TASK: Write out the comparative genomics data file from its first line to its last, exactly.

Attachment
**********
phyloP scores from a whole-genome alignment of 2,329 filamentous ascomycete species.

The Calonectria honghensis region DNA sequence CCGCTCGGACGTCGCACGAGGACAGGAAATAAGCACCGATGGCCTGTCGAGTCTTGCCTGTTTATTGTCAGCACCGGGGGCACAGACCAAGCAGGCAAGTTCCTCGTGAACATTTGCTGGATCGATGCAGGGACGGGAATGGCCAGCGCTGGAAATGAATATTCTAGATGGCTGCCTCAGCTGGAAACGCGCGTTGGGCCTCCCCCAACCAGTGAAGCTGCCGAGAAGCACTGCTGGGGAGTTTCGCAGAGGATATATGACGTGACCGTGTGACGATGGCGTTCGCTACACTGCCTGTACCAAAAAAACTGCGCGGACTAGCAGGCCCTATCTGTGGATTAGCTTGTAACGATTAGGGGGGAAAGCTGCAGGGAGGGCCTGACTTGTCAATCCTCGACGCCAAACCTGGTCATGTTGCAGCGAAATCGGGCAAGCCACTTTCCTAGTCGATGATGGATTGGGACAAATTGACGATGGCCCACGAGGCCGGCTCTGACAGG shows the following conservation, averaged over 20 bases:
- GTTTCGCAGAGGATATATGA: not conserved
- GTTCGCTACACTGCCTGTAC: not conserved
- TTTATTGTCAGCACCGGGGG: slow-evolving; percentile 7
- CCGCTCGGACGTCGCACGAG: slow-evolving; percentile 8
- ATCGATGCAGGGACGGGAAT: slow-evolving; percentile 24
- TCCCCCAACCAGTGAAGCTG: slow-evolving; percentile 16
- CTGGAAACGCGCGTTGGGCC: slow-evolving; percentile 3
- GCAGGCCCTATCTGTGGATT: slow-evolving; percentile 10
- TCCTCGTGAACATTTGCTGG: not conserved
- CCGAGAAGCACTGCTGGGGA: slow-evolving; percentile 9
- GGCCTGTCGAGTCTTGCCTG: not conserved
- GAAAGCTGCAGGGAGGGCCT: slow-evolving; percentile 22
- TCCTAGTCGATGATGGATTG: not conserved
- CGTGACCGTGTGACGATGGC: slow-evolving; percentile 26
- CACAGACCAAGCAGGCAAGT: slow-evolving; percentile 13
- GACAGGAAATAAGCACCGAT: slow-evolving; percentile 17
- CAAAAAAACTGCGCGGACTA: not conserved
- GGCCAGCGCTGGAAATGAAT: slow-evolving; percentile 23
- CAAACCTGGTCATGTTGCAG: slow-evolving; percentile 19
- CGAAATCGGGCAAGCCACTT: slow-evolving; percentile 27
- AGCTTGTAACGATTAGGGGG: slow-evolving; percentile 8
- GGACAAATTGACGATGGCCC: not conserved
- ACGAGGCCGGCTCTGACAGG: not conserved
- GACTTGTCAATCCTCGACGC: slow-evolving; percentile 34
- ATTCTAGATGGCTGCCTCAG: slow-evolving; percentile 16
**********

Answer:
phyloP scores from a whole-genome alignment of 2,329 filamentous ascomycete species.

The Calonectria honghensis region DNA sequence CCGCTCGGACGTCGCACGAGGACAGGAAATAAGCACCGATGGCCTGTCGAGTCTTGCCTGTTTATTGTCAGCACCGGGGGCACAGACCAAGCAGGCAAGTTCCTCGTGAACATTTGCTGGATCGATGCAGGGACGGGAATGGCCAGCGCTGGAAATGAATATTCTAGATGGCTGCCTCAGCTGGAAACGCGCGTTGGGCCTCCCCCAACCAGTGAAGCTGCCGAGAAGCACTGCTGGGGAGTTTCGCAGAGGATATATGACGTGACCGTGTGACGATGGCGTTCGCTACACTGCCTGTACCAAAAAAACTGCGCGGACTAGCAGGCCCTATCTGTGGATTAGCTTGTAACGATTAGGGGGGAAAGCTGCAGGGAGGGCCTGACTTGTCAATCCTCGACGCCAAACCTGGTCATGTTGCAGCGAAATCGGGCAAGCCACTTTCCTAGTCGATGATGGATTGGGACAAATTGACGATGGCCCACGAGGCCGGCTCTGACAGG shows the following conservation, averaged over 20 bases:
- GTTTCGCAGAGGATATATGA: not conserved
- GTTCGCTACACTGCCTGTAC: not conserved
- TTTATTGTCAGCACCGGGGG: slow-evolving; percentile 7
- CCGCTCGGACGTCGCACGAG: slow-evolving; percentile 8
- ATCGATGCAGGGACGGGAAT: slow-evolving; percentile 24
- TCCCCCAACCAGTGAAGCTG: slow-evolving; percentile 16
- CTGGAAACGCGCGTTGGGCC: slow-evolving; percentile 3
- GCAGGCCCTATCTGTGGATT: slow-evolving; percentile 10
- TCCTCGTGAACATTTGCTGG: not conserved
- CCGAGAAGCACTGCTGGGGA: slow-evolving; percentile 9
- GGCCTGTCGAGTCTTGCCTG: not conserved
- GAAAGCTGCAGGGAGGGCCT: slow-evolving; percentile 22
- TCCTAGTCGATGATGGATTG: not conserved
- CGTGACCGTGTGACGATGGC: slow-evolving; percentile 26
- CACAGACCAAGCAGGCAAGT: slow-evolving; percentile 13
- GACAGGAAATAAGCACCGAT: slow-evolving; percentile 17
- CAAAAAAACTGCGCGGACTA: not conserved
- GGCCAGCGCTGGAAATGAAT: slow-evolving; percentile 23
- CAAACCTGGTCATGTTGCAG: slow-evolving; percentile 19
- CGAAATCGGGCAAGCCACTT: slow-evolving; percentile 27
- AGCTTGTAACGATTAGGGGG: slow-evolving; percentile 8
- GGACAAATTGACGATGGCCC: not conserved
- ACGAGGCCGGCTCTGACAGG: not conserved
- GACTTGTCAATCCTCGACGC: slow-evolving; percentile 34
- ATTCTAGATGGCTGCCTCAG: slow-evolving; percentile 16